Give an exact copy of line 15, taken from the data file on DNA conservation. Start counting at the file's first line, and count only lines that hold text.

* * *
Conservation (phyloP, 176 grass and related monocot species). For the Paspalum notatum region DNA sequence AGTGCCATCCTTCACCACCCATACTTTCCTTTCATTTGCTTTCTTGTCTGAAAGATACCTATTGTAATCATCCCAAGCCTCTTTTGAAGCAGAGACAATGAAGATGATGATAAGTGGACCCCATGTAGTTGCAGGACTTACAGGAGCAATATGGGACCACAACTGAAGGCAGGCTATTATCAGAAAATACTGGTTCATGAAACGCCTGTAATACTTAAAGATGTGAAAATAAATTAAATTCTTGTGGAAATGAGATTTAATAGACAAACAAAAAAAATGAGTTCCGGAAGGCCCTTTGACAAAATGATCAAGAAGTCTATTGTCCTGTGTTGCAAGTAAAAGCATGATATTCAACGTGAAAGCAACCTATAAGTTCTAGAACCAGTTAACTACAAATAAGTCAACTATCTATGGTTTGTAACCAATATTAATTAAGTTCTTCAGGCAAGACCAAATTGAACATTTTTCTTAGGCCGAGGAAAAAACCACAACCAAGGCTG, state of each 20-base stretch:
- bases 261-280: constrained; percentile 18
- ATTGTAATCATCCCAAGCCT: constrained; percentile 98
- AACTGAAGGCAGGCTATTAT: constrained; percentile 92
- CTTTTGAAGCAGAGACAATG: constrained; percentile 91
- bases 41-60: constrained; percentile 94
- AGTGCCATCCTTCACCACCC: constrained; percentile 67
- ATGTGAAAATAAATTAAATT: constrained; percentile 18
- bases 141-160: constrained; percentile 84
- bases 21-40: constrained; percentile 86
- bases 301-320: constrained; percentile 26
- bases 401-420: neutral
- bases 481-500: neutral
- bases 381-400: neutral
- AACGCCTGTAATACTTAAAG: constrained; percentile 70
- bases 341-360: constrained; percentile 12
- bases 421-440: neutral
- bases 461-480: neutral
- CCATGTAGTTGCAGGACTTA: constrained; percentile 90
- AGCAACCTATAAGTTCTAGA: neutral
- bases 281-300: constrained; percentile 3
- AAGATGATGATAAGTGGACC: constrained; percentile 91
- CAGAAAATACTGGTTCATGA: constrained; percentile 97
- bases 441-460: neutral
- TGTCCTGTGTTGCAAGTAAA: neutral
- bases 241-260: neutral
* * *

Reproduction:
- AACGCCTGTAATACTTAAAG: constrained; percentile 70